Residents in a co-op building at Hilltop Village in Hollis can breath easy in their apartments now that it has snuffed out cigarettes and is completely smoke-free.
“I wish they did the same where I live,” said Mindy Rodriguez, who lives in the neighborhood and was walking her dog in front of Hilltop Village, at 87-50 204th St. “I don’t like smoking to begin with and when I start thinking about possible fires, I really start to worry.”
Two organizations are working to tamp out that worry and extinguish smoking, making the borough healthier for smokers and non-smokers alike.
Representatives from North Shore-LIJ Health System and Queens Smoke Free Partnership, a health advocacy nonprofit funded through grants from the U.S. Department of Health and Human Services and the state Department of Health, are trying to clear the smoke from residential housing units in Queens by alerting building owners to the heath and safety risks of smoking.
“Much of the air in apartment buildings is shared among the residents,” said Yvette Buckner-Jackson, the borough manager for Queens Smoke Free Partnership. “This air travels through the unit through vents, cracks, outlets — it’s a huge issue.”
Nancy Copperman, director of community health for LIJ, has been working with YMCAs and other groups in Queens to limit the public’s exposure to secondhand smoke. She said that health problems associated with smoking do not stay within the walls of a smoker’s apartment.
“When you are exposed to cigarette smoke 24/7, there is an increased chance for asthma, respiratory infections and over time cancer and heart disease,” said Copperman. “We have banned smoking in restaurants, workplaces and parks, but where we live and spend the most time is where the most exposure occurs.”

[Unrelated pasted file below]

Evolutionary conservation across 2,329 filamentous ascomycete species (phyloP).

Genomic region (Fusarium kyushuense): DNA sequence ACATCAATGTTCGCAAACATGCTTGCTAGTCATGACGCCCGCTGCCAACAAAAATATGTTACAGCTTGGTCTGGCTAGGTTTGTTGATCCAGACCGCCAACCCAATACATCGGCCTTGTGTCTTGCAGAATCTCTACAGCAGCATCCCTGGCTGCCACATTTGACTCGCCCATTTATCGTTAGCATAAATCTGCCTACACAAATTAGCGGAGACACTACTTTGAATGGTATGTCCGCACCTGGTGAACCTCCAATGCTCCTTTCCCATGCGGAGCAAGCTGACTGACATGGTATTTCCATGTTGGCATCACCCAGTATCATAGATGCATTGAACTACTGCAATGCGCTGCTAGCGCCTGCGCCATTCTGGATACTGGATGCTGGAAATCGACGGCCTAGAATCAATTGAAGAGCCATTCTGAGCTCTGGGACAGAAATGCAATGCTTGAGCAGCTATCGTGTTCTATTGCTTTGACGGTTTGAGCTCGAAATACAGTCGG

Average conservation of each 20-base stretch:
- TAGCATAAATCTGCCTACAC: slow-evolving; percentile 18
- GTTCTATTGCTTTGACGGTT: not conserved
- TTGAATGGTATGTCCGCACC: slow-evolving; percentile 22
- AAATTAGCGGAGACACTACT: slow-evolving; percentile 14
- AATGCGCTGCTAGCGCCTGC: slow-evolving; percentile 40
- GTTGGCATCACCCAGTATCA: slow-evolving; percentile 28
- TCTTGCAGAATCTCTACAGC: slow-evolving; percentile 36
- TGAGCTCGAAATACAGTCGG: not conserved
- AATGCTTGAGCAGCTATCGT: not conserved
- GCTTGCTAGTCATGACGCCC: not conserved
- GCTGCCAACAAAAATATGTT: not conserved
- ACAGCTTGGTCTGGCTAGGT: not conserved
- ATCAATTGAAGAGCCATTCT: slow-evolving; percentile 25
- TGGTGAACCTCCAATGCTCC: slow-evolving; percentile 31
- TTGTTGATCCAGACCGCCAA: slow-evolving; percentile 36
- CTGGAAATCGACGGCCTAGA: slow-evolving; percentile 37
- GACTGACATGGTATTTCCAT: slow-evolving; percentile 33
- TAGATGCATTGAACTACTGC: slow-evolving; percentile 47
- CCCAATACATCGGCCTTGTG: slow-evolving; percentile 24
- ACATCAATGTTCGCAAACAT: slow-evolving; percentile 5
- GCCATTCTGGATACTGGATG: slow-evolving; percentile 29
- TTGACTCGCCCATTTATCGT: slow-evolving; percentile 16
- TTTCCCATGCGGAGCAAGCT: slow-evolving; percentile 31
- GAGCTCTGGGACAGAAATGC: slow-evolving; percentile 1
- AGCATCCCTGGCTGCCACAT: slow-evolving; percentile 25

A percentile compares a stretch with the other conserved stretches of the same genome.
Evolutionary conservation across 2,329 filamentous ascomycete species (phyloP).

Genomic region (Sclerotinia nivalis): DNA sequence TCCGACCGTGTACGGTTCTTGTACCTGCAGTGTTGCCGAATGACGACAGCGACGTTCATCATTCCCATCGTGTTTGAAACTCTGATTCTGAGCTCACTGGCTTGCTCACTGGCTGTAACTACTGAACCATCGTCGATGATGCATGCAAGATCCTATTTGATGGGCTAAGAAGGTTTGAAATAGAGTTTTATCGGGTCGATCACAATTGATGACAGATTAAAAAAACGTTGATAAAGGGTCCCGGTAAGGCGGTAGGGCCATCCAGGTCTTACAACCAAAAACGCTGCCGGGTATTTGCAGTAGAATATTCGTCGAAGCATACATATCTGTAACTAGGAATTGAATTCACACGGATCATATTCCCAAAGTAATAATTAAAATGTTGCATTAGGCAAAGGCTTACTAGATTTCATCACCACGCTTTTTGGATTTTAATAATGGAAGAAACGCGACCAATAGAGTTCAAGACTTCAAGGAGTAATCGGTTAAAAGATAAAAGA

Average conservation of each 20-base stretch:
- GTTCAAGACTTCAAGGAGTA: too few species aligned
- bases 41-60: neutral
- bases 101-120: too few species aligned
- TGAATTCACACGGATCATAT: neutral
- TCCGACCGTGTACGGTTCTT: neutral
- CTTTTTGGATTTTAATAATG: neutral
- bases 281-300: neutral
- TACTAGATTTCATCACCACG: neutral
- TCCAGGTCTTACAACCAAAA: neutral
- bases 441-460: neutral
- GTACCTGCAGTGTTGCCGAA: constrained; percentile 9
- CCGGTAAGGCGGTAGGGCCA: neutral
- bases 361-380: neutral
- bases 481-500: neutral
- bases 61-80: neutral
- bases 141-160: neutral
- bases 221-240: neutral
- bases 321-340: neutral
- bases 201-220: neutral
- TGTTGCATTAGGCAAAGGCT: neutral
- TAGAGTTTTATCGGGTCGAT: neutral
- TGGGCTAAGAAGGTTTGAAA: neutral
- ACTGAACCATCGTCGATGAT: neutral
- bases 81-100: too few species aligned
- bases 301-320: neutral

Buckner-Jackson cited two properties in Queens in particular that have eliminated smoking in apartment units — the properties include an apartment complex, at 34-28 80th St. in Jackson Heights as well as the co-op in Hollis. In these two instances, the smoke-free advocates said building owners were receptive, though that is not always the case.
“There’s about a 50/50 chance we’ll be turned away,” said Copperman, adding that they are trying to push for smoke-free units in Bayside, Astoria, Glendale and Forest Hills.
Copperman said there is some push back from people who say banning smoking in people’s homes is a violation of personal rights, but she went on to say that this is different than a ban on sugary drinks and trans fats because smoking affects more than just the user.
“It’s more of a violation of the rights of people around the smoker,” she said, adding that policing a smoking ban is akin to the monitoring of noise complaints.
Buckner-Jackson said she believes education has been key in the decrease of public smoking and hopes more education will lead to a decrease in residential smoking as well.
“The smoking numbers have declined and I truly believe that most smokers want to quit,” she said. “They need education and they need to know there are treatments out there. No one has to quit cold turkey anymore.”
Reach reporter Steve Mosco by e-mail at email@example.com or by phone at 718-260-4546.
©2013 Community News Group
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